“The future looks very complicated with these new regulations. We feel introducing KERS already this year was a mistake, even though we're in favor of F1 being a technological springboard. But the energy recovery system in the races will in any case be very different from the road system.”
“It's true, however, that the costs are prohibitive, and with FOTA we've studied important proposals in order to meet Max Mosley's fair requests regarding spending cuts. The engine for three GPs for ten million euros means the cost is halved compared to 2008. In 2011 we'll get to five millions, compared to 20 millions from four years before then. On top of that, there is the reduction of testing to 15,000 kms.”
“I think we need to rely on good sense: the general one, and the FIA world council's one. Our proposals approved for 2009 set an example. We have two objectives: to help the smaller teams, and to allow F1 to still do research and innovation, also for fuel suppliers. It's unthinkable that the big car manufacturers can accept to re-badge the engines built by someone else”, said Di Montezemolo.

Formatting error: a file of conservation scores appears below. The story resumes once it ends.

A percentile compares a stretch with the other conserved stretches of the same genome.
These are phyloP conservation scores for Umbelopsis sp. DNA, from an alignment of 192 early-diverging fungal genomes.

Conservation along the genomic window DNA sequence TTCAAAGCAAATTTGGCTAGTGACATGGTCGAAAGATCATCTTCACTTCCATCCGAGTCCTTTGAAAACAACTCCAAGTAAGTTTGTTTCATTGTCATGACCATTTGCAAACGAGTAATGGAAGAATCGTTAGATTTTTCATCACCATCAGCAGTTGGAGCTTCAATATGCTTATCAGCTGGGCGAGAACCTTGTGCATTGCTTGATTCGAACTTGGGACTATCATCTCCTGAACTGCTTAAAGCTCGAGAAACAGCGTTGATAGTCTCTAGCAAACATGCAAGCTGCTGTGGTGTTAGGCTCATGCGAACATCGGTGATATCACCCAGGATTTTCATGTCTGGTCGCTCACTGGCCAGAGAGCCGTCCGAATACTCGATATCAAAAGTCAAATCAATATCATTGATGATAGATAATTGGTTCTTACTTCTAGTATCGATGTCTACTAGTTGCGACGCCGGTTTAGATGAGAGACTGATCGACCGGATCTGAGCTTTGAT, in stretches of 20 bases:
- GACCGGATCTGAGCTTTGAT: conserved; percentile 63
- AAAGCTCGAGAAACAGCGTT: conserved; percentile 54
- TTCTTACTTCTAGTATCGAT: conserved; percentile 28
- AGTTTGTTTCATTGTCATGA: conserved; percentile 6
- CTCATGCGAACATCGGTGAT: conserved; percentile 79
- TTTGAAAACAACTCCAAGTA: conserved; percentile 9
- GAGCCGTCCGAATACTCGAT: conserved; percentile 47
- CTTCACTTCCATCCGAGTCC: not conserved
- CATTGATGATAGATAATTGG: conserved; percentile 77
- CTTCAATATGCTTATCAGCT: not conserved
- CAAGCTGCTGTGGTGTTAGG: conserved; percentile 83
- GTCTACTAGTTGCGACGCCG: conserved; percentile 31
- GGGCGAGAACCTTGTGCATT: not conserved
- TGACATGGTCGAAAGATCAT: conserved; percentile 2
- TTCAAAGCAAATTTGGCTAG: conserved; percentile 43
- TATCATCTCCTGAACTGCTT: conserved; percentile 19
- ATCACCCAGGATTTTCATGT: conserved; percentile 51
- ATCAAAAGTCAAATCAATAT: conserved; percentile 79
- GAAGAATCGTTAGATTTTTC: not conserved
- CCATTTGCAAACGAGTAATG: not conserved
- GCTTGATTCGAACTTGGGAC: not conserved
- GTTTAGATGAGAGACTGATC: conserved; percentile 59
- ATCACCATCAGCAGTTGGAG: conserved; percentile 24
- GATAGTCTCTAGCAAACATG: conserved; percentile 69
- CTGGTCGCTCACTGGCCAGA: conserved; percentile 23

It's already a known fact that Ferrari are way behind developing their KERS unit for 2009. The Scuderia's technical director Aldo Costa previously admitted that Ferrari will have plenty of work ahead trying to get a functional unit by March 2009, while also announcing the possibility that Ferrari will not be benefiting from KERS in the opening stages of next season.
Later on, Force India would part company with Ferrari for 2009, setting up a new deal with rivals McLaren Mercedes for engine, KERS, gearbox and hydraulic system supply.
However, BMW insisted that FIA should go ahead and allow teams to use KERS in 2009 as planned. The German team focused on their 2009 programme from as early as mid-2008 and are supposedly ahead of their competition in setting up a workable KERS unit by Melbourne 2009.